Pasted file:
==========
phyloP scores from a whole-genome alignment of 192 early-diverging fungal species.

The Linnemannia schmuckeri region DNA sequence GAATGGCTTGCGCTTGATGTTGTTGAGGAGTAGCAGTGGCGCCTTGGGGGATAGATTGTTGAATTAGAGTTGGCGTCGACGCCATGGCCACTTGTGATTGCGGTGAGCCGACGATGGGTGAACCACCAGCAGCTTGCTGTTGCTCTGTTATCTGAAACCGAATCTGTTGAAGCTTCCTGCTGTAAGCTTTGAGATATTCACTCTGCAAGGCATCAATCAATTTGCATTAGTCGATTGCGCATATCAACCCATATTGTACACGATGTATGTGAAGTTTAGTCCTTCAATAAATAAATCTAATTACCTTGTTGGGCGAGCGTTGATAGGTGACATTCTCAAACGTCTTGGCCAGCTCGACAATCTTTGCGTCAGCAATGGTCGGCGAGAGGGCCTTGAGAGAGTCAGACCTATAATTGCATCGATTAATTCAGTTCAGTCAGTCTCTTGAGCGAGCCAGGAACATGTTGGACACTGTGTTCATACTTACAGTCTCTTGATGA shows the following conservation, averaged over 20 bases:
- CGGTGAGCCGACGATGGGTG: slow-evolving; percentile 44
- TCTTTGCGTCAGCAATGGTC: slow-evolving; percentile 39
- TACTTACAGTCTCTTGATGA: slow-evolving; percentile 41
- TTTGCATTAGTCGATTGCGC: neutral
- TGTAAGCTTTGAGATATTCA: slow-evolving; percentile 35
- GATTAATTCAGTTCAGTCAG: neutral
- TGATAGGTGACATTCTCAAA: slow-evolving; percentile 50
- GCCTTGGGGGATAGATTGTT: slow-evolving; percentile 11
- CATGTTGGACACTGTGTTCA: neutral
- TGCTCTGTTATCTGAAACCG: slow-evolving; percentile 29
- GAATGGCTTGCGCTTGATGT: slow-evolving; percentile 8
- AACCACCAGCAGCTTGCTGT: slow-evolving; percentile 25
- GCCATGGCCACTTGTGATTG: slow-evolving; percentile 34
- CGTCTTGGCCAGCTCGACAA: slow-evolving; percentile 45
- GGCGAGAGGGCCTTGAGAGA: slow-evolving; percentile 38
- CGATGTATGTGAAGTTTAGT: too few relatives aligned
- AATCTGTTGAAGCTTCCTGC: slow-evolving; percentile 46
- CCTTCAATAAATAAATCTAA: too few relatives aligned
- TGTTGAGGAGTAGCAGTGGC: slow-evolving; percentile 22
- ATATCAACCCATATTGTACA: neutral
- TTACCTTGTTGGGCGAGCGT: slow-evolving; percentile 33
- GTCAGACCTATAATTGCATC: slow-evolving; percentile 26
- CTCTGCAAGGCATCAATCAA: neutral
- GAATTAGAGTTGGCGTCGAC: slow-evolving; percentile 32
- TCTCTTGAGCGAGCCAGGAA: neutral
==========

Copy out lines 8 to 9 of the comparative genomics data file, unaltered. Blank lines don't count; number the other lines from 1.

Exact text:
- GATTAATTCAGTTCAGTCAG: neutral
- TGATAGGTGACATTCTCAAA: slow-evolving; percentile 50